According to the recent and paradoxical declarations of marketing expert and Global CEO of Saatchi & Saatchi Kevin Roberts, marketing is dead. Following the logic of other marketing leaders such as blogger and entrepreneur Joseph Jaffe, is advertising also going through a near-death crisis? It appears that way, at least for the advertising that doesn’t consider creativity.
In his book Life After the 30-Second SpotJaffe advised marketing professionals to not limit their creativity by focusing on the structure of the 30-second spot. Here, discover how creative and non-traditional advertising could be the saving grace for publicity.
We have an instinctive sense that introverts are anything but powerful. However a recently published book by former Wall Street lawyer and avowed introvert Susan Cain takes aims at this common misconception and claims that introverts have much to offer in terms of leadership and creativity that is frequently either undervalued or overlooked altogether.
Quiet: The Power of Introverts in a World that Can’t Stop Talking has become an instant best seller, igniting discussions about the values and characteristics that we as a society look for, appreciate and encourage, whether it be in our children, our team members or our leaders.
I recently had the chance to talk to Susan about some of the ideas in her book and the potential impact they have on business. Here are some of the highlights of our conversation
How does a teenage, pig-tailed girl from a low-income family in Edgewater, New Jersey turn into one of New York’s most powerful real-estate moguls? By being great at failing, and using the simple lessons that her mother taught her while living alongside her nine other siblings in a cramped apartment and applying them to business. Barbara Corcoran, bestselling author and featured "Shark" on ABC´s Shark Tank, is a woman on a mission with the creativity, guts, and gall to turn a $1,000 loan from a boyfriend into a real-estate empire later sold in 2001 for $66 million.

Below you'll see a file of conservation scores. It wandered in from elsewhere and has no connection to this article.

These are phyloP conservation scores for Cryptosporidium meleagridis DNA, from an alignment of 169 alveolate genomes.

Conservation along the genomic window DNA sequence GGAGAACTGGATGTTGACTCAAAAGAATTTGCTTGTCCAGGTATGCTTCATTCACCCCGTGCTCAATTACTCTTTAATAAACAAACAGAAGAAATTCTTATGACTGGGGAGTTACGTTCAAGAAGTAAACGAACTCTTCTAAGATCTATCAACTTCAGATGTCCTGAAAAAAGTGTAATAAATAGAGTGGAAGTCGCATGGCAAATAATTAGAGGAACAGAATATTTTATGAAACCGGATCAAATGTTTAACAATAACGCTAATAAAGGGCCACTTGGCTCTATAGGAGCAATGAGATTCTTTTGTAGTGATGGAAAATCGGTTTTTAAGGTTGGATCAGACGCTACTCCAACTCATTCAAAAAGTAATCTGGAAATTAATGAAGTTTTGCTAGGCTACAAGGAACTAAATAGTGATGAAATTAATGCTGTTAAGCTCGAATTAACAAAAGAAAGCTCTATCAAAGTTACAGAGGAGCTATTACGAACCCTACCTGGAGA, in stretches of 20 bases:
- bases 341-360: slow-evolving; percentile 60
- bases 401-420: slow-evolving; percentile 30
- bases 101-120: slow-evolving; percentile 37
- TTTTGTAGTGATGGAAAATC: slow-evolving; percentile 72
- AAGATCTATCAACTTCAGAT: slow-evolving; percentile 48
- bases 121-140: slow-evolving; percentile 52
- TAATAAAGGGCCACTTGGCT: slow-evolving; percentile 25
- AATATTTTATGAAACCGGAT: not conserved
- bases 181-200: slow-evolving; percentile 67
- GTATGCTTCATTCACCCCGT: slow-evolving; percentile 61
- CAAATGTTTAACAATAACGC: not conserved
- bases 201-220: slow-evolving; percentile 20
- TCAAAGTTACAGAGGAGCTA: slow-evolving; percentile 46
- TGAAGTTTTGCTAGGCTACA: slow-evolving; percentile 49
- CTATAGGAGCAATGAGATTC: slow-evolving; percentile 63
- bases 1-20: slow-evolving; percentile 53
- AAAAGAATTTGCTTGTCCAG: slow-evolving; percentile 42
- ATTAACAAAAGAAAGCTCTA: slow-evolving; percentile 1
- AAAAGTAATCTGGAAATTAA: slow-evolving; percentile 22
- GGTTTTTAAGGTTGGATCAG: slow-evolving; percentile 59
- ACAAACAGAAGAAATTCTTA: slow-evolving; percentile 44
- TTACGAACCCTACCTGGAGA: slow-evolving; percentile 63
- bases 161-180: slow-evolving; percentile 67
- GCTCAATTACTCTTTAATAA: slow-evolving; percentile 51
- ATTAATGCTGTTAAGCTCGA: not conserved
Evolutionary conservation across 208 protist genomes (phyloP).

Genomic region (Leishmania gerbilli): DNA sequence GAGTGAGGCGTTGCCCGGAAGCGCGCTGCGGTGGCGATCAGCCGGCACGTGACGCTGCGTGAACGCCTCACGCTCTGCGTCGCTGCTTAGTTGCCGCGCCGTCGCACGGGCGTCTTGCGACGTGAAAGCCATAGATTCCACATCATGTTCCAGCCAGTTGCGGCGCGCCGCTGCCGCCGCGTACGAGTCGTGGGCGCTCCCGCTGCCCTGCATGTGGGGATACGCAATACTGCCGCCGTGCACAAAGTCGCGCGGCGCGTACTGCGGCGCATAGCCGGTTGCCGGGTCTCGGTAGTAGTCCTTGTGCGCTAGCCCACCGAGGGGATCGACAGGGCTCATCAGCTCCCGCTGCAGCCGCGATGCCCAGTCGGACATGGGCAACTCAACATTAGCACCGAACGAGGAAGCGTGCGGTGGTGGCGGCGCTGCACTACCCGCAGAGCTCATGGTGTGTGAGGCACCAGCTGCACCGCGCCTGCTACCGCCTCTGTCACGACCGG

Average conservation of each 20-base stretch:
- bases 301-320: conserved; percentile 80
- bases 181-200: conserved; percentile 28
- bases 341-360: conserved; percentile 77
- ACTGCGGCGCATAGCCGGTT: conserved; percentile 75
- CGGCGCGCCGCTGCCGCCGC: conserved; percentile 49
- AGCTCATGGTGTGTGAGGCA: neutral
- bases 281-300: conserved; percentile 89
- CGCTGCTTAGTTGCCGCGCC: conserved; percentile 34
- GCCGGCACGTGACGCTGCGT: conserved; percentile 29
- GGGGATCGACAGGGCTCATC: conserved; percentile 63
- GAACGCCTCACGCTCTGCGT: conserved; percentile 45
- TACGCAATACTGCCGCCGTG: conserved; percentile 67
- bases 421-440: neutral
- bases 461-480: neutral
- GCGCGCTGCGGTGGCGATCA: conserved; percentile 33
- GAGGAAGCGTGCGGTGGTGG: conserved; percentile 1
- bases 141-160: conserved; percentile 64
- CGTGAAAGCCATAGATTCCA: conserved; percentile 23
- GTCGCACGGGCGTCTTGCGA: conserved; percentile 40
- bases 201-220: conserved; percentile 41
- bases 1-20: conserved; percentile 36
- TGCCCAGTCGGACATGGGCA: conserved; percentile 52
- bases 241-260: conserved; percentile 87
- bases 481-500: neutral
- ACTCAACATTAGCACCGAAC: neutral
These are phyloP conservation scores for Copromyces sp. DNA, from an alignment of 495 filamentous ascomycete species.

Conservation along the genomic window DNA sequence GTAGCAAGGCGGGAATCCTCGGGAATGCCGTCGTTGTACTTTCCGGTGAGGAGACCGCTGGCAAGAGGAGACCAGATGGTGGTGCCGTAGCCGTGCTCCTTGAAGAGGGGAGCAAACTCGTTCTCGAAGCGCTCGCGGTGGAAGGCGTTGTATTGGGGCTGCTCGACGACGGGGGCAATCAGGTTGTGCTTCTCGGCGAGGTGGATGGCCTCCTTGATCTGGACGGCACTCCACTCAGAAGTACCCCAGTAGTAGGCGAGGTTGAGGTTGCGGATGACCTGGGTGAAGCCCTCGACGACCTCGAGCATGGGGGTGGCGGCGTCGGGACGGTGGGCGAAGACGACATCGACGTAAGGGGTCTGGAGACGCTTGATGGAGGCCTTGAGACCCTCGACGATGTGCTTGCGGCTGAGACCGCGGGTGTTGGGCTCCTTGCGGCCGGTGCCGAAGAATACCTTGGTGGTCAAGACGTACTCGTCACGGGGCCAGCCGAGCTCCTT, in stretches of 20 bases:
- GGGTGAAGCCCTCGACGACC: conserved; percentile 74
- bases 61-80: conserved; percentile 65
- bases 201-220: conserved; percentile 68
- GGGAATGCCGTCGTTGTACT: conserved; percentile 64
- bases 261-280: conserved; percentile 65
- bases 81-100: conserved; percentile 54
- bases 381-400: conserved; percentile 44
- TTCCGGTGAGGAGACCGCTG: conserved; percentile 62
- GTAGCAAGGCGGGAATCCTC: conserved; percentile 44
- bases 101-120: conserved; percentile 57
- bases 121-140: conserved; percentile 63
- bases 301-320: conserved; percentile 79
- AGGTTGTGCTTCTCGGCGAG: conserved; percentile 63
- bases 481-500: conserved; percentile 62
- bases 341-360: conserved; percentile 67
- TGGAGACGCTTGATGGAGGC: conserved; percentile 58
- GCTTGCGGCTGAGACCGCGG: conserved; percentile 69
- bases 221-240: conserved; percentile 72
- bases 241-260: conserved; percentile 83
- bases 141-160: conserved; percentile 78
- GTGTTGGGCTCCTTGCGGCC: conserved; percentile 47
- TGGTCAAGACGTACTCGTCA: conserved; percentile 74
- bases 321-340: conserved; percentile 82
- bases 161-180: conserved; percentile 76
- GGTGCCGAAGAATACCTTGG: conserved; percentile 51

According to authors Dan Leidl and Joe Frontiera, partners at Meno Consulting, not everything is lost when teams fail. On the contrary, in their book Team Turnarounds, they put on the table what is necessary for teams to make a turn around and return to a path to success.
But how to reach goals in an environment with limited resources, where from one day to the next you can find yourself in a very precarious situation? In a context where it is essential to do more with less, many employees around the world as well as those who lead are looking for a strategy that will give them a 180° turn around on performance.
In the WOBI offices in New York, Lori Greene had the opportunity to interview Dan Leidl, one of the authors of Team Turnarounds and an expert in Sports Psychology, who explains to us how we can achieve this crucial turn around in teams thanks to the key role of leaders and with the help of invaluable lessons from sports.
It’s game on, for Human Resource officers. Increasingly, several organizations such as Marriott, Deloitte, Aetna and the US Department of Defense, are using gaming to recruit, develop and motivate employees to live a healthier life.
Just what is gamification? Is it the latest management fad? Will it still be something we talk about in 2020?
The growing interest in gamification stems from a desire to increase engagement levels among employees and in the process bring more visibility, openness and a system of rewards and recognition into the workplace. Given the recent engagement numbers released from Gallup, showing 71 percent of American workers are “not engaged” or “actively disengaged” in their work, gamification is finding its way on the agenda of the Chief Human Resource Officer.